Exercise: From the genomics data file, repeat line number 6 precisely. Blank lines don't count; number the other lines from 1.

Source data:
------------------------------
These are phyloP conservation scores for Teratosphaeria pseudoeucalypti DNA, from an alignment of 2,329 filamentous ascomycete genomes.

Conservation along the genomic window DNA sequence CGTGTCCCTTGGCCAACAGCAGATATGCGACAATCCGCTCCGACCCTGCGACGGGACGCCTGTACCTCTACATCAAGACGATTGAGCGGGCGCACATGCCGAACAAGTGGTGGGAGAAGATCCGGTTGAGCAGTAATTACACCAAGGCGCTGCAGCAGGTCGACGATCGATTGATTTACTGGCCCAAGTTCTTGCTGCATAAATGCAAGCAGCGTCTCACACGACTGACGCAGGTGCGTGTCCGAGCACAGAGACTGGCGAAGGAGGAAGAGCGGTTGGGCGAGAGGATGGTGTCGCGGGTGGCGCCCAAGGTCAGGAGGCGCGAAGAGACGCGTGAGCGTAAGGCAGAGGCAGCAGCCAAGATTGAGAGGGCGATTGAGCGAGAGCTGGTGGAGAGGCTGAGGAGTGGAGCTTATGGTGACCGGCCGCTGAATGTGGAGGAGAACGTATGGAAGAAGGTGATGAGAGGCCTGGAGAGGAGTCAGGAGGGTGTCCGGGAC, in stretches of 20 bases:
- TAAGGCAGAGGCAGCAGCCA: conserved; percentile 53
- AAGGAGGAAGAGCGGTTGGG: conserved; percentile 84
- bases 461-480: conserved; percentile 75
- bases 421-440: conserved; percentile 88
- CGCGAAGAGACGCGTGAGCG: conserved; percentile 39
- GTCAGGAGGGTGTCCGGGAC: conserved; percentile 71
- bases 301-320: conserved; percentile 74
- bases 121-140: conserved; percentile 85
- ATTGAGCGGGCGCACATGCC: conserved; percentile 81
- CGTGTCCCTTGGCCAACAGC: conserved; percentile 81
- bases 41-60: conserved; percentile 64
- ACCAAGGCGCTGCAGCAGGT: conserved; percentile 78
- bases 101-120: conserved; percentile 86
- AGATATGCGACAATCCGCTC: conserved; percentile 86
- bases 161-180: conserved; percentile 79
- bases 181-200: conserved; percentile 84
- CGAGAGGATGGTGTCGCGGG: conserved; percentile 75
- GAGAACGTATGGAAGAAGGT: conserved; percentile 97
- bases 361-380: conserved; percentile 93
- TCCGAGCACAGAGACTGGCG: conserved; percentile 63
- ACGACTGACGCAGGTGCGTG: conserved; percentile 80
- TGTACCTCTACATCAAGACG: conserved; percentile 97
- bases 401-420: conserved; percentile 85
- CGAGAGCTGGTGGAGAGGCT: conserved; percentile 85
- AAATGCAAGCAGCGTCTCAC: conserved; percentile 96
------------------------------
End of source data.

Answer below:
- bases 421-440: conserved; percentile 88